International Rugby
Kiwi Quade ready for the green and gold
NZPA
September 24, 2008
Quade Cooper of the Reds celebrates scoring a try during the round 13 Super 14 match between the Queensland Reds and the Crusaders at Suncorp Stadium on May 10, 2008 in Brisbane, Australia.
Cooper caught the eye for the Reds in this year's Super 14 ©
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As Quade Cooper describes it, he was born wearing rugby boots.

He played his first game at age three in Tokoroa in heartland Waikato, and lived across the road from future All Black Richard Kahui who became his childhood idol. One of his coaches was the father of former Waikato and Ireland halfback Isaac Boss. In short, Cooper was rugby-mad for the All Blacks, from the start.

Little wonder that his mind went a bit haywire when Robbie Deans suddenly called on Sunday night, confirming him in the Wallabies' 34-man squad to face the All Blacks in Hong Kong, then tour Italy, England, France and Wales.

It was surely a prank, as Cooper and some mates prepared for a catch-up dinner in Brisbane.

"I missed a call, then I got a text saying 'please call back, it's Robbie'. I really freaked out, I was sitting with some mates and asked them 'do you know this number', I thought it was just a joke," Cooper told NZPA.

"They were saying 'call him back, call him back', and I said 'nah I can't, I'm too nervous'. Eventually I ran outside and called him and had a bit of a shy 'hi, it's, um, Quade Cooper, is this the right number?

"He said, 'yeah mate it's Robbie Deans...', I just freaked out and said 'no way, you're joking'."

A fellow Kiwi Tasman-crosser, Dingo Deans spoke a bit of Ocker with Queensland Quade, and all was fair dinkum.

Time to break the news to his parents, three sisters and two brothers, and turn their Sunday night in Brisbane on its head. They'd only just got used to him wearing a Reds jersey instead of Waikato. And don't forget Nana in Kaikohe, in the far north.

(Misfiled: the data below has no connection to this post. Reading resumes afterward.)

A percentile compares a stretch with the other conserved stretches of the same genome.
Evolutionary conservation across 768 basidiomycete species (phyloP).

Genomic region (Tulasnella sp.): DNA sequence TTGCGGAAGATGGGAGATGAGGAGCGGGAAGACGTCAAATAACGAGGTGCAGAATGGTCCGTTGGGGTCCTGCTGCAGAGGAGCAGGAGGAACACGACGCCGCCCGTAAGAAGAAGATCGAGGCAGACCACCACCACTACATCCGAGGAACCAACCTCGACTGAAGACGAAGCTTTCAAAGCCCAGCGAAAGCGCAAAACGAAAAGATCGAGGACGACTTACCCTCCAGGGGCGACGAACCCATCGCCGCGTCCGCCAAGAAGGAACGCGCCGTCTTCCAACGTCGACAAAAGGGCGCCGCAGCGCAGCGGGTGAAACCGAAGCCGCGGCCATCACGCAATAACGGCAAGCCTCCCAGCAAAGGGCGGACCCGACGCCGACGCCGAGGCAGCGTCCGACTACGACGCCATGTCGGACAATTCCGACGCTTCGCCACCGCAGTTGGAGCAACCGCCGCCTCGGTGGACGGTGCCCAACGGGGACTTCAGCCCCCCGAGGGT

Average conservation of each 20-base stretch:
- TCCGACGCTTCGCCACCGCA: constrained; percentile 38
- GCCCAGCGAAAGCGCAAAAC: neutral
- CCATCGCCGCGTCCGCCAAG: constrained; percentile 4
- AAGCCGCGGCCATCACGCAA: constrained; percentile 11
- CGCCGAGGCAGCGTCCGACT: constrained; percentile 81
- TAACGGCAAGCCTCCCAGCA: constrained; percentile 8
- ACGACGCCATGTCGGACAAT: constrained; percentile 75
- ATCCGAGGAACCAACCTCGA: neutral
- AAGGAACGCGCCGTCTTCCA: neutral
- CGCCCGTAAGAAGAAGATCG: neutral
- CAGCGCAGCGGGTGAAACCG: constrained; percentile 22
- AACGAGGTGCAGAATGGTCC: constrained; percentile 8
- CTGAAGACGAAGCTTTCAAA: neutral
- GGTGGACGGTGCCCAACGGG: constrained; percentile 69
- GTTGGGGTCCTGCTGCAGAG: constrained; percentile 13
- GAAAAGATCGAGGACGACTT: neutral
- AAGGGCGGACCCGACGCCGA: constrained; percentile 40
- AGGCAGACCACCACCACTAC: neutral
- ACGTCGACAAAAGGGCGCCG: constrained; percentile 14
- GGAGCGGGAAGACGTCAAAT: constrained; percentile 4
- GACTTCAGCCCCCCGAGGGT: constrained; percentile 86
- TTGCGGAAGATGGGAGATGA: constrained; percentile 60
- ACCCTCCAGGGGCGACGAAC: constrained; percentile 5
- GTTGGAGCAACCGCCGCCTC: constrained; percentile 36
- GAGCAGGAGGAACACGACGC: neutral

"I was pretty amazed, so I got straight on the phone to my Mum and they all just went berserk, then the next call to my grandma back home," Cooper said.

"She's called me every day since, she's just over the moon and she can't believe it. "Cooper's dinner turned into a celebration, but the shock took time to wear off. He had no hesitation in describing it as the best day of his life.

"No one knew how to act and we were all saying 'did that really happen?'. We went out and had a good feed then played some pokies, but all my luck was used up that day. My mates all got up a few hundred and I lost a bit."

Two days on, and Cooper's dream became reality as he and fellow new caps James O'Connor, Sekope Kepu and David Pocock were paraded for the media in Sydney.

It wasn't that long ago, in 2003, when 15-year-old Cooper and his mum Ruhia packed up and shifted from Tokoroa's Forest View High School to Brisbane, a move he describes as the best he ever made.

He'd played in all the age-group rugby and league sides in Waikato, and quickly made his mark in Brisbane. He toured Britain as a five-eighth or fullback with the Australian Schoolboys in 2005, alongside now-Wallabies teammates Pocock and Lachie Turner, and forced his way into the Reds' Super 14 side as a teenager.

"New Zealand's home, it's where I was brought up and I've got a lot of family and friends still there. I still love New Zealand but I've been living in Australia for nearly six years and I love it, and I'm really proud to be a Wallaby."

It hasn't been all plain sailing, notably That Game against the Chiefs last year when he dropped every ball that came his way, and became a YouTube highlights package.

But this year, Reds coach Phil Mooney hailed Cooper's increased mental toughness and pronounced him ready for the next level. The fancy footwork and slick passing formed a more consistent package in season 2008.

"When we played the Bulls we really ground them out and ran away with the game, the same against the Force, then ending the season against the Crusaders, they're the benchmark for any team and we were ahead against them for most of the game. I really felt that I'd matured from last season," Cooper said.

He thought he might be a few years away from a Wallabies tour, but he'll take it. With Matt Giteau and Berrick Barnes an established five-eighths combination he may have to wait for a test debut, but Cooper's prepared to be patient -- since it's all happened in a rush so far and he's only 20.

"It's an opportunity. We have the chance to further our rugby abilities and get better, learn a lot from guys like George Smith, Lote Tuqiri, Matt Giteau, some of the best players in the world.

"I just want to take it all into my season next year. If I get a run it'll be unbelievable."

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